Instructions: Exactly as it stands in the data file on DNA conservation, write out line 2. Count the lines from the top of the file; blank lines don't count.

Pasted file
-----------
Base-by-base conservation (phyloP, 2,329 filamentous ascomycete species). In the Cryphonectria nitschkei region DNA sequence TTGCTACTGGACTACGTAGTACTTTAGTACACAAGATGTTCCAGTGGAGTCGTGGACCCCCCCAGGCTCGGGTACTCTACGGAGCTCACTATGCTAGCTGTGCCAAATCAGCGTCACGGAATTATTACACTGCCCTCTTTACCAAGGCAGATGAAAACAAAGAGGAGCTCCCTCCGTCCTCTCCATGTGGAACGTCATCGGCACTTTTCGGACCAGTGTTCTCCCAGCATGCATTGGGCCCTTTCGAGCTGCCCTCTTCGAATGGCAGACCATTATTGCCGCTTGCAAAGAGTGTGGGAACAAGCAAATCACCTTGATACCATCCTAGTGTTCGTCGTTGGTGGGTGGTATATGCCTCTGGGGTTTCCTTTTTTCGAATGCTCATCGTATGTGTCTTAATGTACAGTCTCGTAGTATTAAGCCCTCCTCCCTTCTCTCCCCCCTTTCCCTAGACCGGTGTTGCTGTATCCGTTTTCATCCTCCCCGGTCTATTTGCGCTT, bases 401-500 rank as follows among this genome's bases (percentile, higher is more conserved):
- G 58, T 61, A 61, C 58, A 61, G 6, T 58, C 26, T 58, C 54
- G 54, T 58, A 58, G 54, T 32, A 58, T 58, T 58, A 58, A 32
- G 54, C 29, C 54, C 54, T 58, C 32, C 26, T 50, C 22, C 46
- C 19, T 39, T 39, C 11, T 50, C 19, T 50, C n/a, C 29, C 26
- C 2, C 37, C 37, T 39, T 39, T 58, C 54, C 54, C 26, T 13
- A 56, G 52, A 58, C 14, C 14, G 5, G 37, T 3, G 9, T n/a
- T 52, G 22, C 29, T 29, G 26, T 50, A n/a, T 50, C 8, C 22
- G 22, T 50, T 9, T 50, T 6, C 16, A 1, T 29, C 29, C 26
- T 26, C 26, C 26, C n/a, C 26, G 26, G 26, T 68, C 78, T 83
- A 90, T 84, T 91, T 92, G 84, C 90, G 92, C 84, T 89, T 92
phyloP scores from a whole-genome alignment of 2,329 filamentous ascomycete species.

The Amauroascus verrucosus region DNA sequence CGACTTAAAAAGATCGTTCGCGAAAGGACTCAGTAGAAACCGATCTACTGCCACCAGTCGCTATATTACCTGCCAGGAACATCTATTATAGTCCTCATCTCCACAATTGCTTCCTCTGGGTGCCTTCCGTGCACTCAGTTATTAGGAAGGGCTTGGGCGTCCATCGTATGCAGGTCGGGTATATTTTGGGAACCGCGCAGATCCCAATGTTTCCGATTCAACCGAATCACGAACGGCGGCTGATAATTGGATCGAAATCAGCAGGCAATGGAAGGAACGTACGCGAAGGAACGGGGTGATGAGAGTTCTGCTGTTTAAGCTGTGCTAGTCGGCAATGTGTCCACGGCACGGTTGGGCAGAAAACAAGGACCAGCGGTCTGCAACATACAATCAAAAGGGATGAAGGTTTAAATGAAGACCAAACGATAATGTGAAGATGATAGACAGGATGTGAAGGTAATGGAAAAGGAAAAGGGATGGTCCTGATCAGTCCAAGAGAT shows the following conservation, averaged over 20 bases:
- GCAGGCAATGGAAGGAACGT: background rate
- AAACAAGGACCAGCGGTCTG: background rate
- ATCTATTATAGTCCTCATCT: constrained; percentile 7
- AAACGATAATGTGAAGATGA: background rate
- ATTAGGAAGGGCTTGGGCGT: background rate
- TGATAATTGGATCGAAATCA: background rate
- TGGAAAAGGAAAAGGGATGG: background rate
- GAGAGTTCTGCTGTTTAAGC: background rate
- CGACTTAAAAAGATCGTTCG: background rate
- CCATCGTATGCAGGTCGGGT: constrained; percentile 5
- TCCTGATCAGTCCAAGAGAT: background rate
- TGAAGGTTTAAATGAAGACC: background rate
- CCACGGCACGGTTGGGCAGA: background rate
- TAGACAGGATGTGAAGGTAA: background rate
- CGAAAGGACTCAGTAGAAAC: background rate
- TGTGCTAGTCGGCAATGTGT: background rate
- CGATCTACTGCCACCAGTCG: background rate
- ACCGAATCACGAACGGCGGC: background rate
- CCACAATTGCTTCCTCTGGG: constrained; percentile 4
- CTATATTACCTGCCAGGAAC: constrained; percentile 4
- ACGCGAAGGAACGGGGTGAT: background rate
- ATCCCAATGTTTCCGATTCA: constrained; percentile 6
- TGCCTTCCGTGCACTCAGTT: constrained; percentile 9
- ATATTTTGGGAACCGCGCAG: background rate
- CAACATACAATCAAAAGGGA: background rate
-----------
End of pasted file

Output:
- G 58, T 61, A 61, C 58, A 61, G 6, T 58, C 26, T 58, C 54